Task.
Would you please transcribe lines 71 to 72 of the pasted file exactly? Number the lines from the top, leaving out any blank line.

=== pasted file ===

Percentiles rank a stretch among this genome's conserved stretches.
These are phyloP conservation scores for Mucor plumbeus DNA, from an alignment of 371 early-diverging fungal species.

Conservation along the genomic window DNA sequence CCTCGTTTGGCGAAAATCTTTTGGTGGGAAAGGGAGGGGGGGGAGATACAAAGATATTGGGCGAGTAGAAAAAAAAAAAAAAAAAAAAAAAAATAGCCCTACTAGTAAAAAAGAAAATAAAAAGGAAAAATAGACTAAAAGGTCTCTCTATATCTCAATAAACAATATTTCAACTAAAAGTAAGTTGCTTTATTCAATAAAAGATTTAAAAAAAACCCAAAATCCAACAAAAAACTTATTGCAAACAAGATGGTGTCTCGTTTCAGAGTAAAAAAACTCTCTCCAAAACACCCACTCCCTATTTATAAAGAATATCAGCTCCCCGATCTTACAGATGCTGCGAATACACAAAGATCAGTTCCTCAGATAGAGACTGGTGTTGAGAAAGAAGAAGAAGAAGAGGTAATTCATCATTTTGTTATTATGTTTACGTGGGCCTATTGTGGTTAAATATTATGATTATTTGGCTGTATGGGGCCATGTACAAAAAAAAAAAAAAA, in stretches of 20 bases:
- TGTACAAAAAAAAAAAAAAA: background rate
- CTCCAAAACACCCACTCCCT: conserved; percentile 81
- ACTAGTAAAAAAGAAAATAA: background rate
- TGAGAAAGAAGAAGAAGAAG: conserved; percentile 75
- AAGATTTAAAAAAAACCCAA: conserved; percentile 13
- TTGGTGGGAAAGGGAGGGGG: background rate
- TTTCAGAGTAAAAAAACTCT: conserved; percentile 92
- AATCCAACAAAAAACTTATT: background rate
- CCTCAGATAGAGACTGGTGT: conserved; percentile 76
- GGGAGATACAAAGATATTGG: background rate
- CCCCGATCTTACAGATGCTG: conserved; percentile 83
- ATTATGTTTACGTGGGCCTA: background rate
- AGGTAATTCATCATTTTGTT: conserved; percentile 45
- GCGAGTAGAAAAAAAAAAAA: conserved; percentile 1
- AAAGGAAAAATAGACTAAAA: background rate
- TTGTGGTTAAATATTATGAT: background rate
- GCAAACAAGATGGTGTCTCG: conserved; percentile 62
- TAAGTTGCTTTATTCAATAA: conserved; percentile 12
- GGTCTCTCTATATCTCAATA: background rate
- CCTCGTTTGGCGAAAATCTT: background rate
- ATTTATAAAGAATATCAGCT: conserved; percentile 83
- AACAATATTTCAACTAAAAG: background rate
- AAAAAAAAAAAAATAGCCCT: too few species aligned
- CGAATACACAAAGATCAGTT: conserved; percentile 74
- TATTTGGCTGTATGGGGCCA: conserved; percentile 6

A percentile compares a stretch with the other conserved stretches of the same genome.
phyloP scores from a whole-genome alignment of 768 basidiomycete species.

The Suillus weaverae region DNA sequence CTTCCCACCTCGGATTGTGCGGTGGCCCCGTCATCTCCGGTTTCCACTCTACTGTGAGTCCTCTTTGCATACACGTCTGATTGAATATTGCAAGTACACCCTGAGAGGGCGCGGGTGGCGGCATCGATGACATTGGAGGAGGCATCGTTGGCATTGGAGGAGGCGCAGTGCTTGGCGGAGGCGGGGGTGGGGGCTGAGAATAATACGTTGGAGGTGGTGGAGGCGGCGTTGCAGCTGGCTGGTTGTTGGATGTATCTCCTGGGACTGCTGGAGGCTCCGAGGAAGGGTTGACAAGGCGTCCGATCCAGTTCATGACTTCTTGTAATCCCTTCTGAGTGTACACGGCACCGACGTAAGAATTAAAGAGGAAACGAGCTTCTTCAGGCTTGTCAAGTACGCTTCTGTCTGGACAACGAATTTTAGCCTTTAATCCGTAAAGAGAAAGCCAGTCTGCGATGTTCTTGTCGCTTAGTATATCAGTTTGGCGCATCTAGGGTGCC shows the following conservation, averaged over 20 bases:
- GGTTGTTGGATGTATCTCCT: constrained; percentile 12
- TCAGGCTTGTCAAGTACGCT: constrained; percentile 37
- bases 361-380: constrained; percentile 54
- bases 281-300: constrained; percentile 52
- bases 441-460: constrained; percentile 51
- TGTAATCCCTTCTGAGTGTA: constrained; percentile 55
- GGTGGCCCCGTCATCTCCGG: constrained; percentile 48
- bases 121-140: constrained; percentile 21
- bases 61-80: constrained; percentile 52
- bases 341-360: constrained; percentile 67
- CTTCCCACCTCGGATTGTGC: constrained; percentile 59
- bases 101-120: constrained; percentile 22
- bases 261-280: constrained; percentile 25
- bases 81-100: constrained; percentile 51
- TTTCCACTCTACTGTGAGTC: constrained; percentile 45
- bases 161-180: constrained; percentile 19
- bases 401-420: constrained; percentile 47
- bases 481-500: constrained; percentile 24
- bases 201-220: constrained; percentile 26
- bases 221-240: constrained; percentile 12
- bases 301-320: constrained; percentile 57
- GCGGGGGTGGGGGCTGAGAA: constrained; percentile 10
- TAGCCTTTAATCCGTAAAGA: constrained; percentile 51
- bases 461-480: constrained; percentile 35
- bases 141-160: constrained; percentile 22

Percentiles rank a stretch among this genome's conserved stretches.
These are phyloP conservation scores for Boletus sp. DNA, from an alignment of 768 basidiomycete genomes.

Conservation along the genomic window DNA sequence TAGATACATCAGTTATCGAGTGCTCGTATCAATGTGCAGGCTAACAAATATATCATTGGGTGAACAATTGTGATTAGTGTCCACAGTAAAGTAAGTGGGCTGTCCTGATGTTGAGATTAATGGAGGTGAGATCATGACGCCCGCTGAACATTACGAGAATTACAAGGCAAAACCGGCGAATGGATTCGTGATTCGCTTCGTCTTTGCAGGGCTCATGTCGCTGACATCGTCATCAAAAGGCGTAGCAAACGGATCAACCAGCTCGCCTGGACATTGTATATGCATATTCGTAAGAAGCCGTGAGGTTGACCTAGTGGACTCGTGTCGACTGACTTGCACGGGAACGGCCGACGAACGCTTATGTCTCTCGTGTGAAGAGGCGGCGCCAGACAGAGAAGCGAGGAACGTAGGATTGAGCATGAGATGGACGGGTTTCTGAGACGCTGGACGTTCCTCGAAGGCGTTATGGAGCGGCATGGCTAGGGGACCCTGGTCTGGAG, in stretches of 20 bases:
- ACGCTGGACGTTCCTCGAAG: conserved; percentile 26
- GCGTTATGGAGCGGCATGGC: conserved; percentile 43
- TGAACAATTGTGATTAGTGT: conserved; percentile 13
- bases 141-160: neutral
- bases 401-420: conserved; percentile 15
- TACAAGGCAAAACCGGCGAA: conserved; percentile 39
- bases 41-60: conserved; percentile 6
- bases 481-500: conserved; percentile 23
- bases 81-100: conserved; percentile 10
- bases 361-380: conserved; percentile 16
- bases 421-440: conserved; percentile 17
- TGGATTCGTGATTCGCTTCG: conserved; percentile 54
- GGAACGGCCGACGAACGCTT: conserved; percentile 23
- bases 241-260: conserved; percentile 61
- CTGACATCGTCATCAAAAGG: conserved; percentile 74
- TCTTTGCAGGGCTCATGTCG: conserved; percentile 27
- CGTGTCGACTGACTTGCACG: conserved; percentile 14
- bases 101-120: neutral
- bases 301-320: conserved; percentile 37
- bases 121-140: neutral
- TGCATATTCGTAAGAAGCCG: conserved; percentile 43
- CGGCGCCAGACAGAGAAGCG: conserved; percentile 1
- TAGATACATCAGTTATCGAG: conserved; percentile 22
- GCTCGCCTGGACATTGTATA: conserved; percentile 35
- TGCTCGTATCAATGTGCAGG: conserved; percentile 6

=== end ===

- TGGATTCGTGATTCGCTTCG: conserved; percentile 54
- GGAACGGCCGACGAACGCTT: conserved; percentile 23